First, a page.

Like most girls her age, Charlotte Garside loves Barbie dolls, cuddly toys and all things pink.
But as she snuggles up to her favourite teddy, it’s clear this remarkable two-year-old really is one of a kind.
Tinier than most of her toys, Charlotte weighs just 7lb 8oz and is 58cm tall – making her the world’s smallest girl.
Born at 1lb 1oz, her parents had to dress her in dolls’ clothes because even premature babywear was too big.
Now aged almost three, Charlotte still has to wear newborn baby dresses.
Born with a rare form of primordial dwarfism that has delayed her growth and development, doctors say she won’t reach 2ft tall.
Her symptoms have never been seen together in one person, so experts have struggled to give it a name.
At home, she is surrounded by baby things – a bouncer and three miniature pairs of specially made pink shoes that she’ll never grow out of.
Charlotte’s mum Emma Newman explains: “We’ve had so many tests and so many results, but so far all we know is that she has some type of primordial dwarfism – the Charlotte kind.
“We have spent a long time trying to find out what makes her different and what we can to do help her.
“But all we know is that Charlotte really is one of a kind. She’s been through a lot in such a short life.
“So many tests and hospital visits, but she takes it all in her stride.
“There are no definites so we don’t know how long Charlotte will be with us. We hope for as long as anyone else but we just don’t know.
“We’re just enjoying family life. She might be small but anyone who has ever met her will tell you that she has a big personality.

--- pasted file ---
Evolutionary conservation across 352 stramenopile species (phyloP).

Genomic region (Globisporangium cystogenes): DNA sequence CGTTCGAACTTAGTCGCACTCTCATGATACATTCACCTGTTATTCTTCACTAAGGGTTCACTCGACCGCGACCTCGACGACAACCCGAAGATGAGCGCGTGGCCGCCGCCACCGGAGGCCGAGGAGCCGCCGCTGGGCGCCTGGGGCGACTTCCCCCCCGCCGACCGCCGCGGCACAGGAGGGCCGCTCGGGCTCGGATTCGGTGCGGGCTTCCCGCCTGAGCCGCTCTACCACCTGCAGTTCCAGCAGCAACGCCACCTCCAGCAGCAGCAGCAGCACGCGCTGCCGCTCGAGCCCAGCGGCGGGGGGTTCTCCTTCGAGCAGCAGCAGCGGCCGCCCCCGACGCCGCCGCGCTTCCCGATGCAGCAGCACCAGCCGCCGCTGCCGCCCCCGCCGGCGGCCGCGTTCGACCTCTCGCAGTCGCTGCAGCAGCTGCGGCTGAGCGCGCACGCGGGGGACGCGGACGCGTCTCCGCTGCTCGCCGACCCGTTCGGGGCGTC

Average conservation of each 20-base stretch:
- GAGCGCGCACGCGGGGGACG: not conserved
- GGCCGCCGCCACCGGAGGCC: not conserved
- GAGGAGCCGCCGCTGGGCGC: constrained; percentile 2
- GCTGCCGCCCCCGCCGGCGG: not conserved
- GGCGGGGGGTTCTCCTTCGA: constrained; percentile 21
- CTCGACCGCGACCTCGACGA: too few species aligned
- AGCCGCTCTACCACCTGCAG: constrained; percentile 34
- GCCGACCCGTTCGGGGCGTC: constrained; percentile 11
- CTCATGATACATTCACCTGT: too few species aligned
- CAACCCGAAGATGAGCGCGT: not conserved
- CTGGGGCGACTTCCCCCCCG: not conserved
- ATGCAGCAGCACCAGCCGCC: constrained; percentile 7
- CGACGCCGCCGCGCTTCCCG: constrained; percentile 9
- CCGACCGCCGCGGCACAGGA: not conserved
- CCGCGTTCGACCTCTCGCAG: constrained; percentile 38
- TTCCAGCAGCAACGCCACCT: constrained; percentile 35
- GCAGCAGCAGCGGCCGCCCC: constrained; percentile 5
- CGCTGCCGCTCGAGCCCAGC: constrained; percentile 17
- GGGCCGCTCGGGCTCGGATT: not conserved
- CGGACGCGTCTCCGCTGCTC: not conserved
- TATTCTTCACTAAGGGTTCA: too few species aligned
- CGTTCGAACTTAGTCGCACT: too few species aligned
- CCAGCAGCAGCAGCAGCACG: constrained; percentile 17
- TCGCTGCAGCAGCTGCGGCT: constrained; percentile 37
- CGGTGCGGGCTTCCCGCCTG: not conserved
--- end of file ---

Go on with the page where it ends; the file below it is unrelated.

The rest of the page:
“Since the day she was born, she has brought something very special into all of our lives.”
Amazingly, doctors didn’t spot Charlotte’s condition until she was born in August 2007. Despite all the usual scans, Emma, 28, from Withernsea near Hull, had no reason to suspect anything was wrong.
She already had three daughters, Chloe, 13, Sabrina, 10, and Sophie, six. The girls, together with builder dad Scott Garside, 24, were excited about another child.
And her baby bump was huge. “I had the scans and it all seemed OK,” says Emma. “I was massive, so we didn’t think there was anything to be worried about.”
When she went into labour four weeks early – something that often happens with primordial dwarf babies – doctors at Calderdale Royal Hospital in Halifax, W Yorks, thought she might have her dates wrong.
“They examined me and said I was only 24 weeks pregnant but I’d already had scans and knew that wasn’t right,” says Emma. “I started to panic.”
“From having a normal, healthy pregnancy, everything started to change and suddenly I was being told there was a problem with my baby.
“I was in a lot of pain and in an emotional state. No one seemed to know what was happening, apart from my baby was maybe premature.
“The doctors said to be prepared for the fact she was going to be very small. I thought they meant three or four pounds.”
Instead, when Charlotte was delivered by emergency caesarean section, she was 25cm long and weighed just 1lb 1oz.